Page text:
Climate change and the Chinchorro Mummies

 
 
 
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When people think of mummies, they usually picture the linen-wrapped, sarcophagus-held mummies of Ancient Egypt. Indeed, the Egyptians used mummification extensively to preserve their dead, but another culture was practicing a similar ritual 2,000 years before.

The practice of mummification became popular with the Chinchorro people of northern Chile approximately 5,000 years ago. Chilean researchers discovered the mummified remains of nearly 300 Chinchorro people in Arica, Chile, in the Atacama Desert near the Peruvian border. Scientists believe there are hundreds more still buried there.

Location in Chile Photo Credit
Location in Chile Photo Credit

The mummies originated from 5,000 BCE to 1500 BCE. The oldest mummy found to date was discovered in Arica and is believed to have been buried in 7,020 BCE. The prehistoric Chinchorro people lived in scattered communities and fished for sustenance on the desert coasts of Chile and Peru.

Head of a Chinchorro mummy. Photo Credit
Head of a Chinchorro mummy Photo Credit

The Atacama Desert is one of the driest places in the world and gets less than 0.02 inches of rain each year. Experts believe the arid climate originally preserved the bodies of the Chinchorro people until they began practicing mummification.

The Chinchorro mummies show signs of advanced preservation techniques used 2,000 years before the Ancient Egyptians. The brains and organs were removed, and fibers were used to reconstruct the bodies. Straws or ashes would be used to fill the empty skulls. Reeds were used to sew everything back together, and sticks were inserted to keep spines straight. The skin of the bodies was covered with a manganese, red ochre, or mud paste and then buried in the desert sands. Interestingly, the Chinchorro people took special care when preserving the bodies of children and babies, indicating a symbolic link between the living and the dead.

Recently, a major problem has been affecting the Chinchorro mummies– a problem caused by the effects of climate change. Increasing humidity in Arica is causing an explosion of bacteria on the mummies that causes their preserved skin to break down into black slime. The Chinchorro mummies must be kept in specific temperature and 40% – 60% humidity levels to ensure the preservation of the remains according to research performed by the Harvard School of Engineering and Applied Sciences. This research also revealed that bacteria normally found on human skin becomes “supercharged” on the ancient skin when exposed to higher humidity levels, which leads to deterioration.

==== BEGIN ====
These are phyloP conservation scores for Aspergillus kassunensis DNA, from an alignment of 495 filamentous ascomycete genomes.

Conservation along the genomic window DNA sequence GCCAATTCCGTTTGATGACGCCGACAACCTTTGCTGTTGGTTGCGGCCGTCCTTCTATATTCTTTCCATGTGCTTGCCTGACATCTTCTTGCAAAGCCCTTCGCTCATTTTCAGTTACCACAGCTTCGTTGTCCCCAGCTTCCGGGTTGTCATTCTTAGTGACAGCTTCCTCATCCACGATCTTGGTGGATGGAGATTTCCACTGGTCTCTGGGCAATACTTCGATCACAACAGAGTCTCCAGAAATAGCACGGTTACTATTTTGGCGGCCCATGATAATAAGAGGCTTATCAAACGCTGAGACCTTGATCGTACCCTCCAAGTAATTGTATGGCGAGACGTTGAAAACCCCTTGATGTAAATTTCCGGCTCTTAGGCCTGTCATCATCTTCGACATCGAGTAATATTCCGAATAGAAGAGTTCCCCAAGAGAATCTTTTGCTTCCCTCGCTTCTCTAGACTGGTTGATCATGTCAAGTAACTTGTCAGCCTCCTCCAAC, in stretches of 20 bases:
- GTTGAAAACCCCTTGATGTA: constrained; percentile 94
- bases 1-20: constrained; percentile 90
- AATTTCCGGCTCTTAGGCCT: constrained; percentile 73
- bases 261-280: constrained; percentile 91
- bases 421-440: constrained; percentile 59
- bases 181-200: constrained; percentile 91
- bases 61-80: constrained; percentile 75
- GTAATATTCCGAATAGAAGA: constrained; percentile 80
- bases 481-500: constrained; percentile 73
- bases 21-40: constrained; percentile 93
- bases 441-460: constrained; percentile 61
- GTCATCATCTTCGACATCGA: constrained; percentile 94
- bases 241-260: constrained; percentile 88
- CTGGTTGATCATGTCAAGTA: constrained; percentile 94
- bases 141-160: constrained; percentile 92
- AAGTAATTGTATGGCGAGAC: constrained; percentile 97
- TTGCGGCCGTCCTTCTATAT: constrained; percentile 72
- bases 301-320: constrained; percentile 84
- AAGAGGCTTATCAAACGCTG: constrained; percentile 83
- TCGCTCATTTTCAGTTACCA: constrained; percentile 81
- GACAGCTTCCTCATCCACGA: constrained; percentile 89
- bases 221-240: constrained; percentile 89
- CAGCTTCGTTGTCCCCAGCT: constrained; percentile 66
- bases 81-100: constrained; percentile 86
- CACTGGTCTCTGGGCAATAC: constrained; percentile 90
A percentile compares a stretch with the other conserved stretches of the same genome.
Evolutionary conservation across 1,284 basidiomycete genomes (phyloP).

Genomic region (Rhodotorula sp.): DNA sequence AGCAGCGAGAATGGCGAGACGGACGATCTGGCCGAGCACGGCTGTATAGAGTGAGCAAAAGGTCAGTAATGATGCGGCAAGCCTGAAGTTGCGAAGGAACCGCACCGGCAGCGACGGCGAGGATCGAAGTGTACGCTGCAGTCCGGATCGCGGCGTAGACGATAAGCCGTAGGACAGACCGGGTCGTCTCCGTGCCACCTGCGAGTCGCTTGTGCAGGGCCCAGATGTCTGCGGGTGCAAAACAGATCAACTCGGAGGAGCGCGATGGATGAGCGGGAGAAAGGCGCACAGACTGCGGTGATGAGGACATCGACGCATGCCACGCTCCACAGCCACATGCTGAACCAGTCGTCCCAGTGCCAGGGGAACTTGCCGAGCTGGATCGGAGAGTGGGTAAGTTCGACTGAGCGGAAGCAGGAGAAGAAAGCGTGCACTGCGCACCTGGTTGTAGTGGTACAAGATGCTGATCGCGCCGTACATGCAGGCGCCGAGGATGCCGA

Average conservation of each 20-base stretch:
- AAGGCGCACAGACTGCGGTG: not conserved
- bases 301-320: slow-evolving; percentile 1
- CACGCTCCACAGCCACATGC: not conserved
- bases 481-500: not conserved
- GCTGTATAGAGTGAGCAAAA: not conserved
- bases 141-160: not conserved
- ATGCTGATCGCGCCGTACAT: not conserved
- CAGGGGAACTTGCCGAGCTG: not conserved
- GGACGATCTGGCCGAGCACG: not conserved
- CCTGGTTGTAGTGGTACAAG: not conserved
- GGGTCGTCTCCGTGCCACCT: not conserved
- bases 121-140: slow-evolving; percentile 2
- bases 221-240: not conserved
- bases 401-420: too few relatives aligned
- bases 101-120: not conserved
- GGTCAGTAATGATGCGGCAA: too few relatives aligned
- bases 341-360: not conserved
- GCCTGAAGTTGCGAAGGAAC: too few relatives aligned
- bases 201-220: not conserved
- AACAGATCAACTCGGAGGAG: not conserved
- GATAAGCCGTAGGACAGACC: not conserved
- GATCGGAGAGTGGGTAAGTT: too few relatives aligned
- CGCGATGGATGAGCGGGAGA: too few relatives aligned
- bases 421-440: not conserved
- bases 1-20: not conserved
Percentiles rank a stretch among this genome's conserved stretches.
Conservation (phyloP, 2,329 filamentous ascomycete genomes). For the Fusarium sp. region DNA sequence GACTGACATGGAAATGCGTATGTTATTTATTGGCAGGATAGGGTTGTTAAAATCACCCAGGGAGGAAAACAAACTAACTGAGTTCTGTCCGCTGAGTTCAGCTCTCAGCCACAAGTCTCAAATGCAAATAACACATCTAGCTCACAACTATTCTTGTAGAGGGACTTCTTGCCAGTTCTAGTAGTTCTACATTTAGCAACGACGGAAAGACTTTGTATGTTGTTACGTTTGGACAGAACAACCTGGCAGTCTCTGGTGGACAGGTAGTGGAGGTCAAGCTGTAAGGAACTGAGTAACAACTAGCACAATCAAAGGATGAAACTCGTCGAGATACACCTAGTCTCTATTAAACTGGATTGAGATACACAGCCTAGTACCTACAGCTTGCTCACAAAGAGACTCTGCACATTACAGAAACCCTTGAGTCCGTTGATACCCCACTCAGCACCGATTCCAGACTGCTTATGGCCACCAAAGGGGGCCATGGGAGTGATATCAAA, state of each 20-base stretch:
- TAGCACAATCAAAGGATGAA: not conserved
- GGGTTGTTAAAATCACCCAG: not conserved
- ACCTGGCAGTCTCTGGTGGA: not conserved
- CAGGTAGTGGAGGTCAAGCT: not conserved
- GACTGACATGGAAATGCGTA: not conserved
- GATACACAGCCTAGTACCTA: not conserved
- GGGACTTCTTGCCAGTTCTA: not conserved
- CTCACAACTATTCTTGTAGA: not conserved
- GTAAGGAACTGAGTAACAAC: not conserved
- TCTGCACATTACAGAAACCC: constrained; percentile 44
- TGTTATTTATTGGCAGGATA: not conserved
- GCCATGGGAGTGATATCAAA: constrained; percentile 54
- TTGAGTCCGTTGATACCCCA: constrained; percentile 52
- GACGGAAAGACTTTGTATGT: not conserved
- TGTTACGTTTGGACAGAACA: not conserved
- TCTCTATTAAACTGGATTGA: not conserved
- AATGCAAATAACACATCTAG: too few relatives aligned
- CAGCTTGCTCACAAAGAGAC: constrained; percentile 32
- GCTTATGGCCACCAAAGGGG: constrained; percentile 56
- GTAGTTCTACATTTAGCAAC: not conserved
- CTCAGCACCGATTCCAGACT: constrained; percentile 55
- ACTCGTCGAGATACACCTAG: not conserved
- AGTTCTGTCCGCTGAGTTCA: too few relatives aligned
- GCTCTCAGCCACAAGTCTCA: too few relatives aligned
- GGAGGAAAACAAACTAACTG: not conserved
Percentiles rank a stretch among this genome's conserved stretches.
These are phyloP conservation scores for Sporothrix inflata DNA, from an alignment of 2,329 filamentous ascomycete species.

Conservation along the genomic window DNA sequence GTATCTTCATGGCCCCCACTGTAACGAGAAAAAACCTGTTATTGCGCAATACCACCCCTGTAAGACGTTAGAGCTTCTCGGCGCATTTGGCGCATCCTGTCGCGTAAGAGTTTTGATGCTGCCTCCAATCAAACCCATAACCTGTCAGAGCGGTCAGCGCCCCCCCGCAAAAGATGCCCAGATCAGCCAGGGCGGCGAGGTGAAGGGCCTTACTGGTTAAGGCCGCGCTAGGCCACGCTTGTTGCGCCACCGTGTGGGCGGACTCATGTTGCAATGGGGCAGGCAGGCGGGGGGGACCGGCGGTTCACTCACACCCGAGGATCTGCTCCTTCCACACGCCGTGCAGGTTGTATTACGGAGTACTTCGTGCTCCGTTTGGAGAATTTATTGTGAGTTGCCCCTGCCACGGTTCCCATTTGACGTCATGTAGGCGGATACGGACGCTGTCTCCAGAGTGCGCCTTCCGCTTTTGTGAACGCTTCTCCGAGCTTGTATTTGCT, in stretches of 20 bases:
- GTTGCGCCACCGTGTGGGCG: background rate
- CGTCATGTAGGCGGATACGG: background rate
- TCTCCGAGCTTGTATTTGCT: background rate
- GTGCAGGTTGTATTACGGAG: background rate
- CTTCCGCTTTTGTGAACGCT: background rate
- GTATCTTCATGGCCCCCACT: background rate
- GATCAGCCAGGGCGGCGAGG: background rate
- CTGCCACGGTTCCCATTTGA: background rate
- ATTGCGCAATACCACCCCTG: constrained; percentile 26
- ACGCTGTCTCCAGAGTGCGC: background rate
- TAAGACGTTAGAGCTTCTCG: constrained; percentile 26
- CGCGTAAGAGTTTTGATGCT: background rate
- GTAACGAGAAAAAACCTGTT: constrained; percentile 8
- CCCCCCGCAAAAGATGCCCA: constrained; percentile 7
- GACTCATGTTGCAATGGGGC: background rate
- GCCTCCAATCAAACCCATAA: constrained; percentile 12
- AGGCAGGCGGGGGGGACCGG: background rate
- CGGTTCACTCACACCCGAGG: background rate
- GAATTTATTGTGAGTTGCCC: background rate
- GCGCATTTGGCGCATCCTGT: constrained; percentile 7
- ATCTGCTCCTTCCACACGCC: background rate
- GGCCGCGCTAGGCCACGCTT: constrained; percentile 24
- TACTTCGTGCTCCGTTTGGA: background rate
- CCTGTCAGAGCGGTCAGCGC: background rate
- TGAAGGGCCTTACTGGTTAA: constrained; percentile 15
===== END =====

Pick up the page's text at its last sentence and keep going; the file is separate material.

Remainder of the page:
Scientists at the University of Tarapacá in Arica first observed the black slime patches on several Chinchorro mummies about ten years ago. Since then, humidity has caused the bacteria to grow even more, and the mummies’ skin continues to degrade into black slime, Mail Online reported.

Sergio Medina Parra, anthropologist and department head at the University of Tarapacá, is spearheading an effort to have UNESCO recognize the Arica mummies as a world heritage site. This would help increase scientists’ abilities to ensure that the Chinchorro mummies are properly preserved and that mummies remaining in the desert sands are discovered.

Mummies at the museum in San Miguel de Azapa. Photo Credit
Mummies at the museum in San Miguel de Azapa Photo Credit

As Parra explains, “The application is not a goal in itself, but the start of a process, of improved conservation tools, within the Chilean state and the international community”.

Read another story from us: Chinchorro mummies are the oldest examples of mummified human remains

As climate change continues to be a serious global issue, the focus tends to be on the present and the future. How will climate change affect the people on Earth now? What about the future generations? However, it is also important to note how climate change affected the past – such as the amazingly preserved relics like the Chinchorro mummies, which future generations will study and appreciate.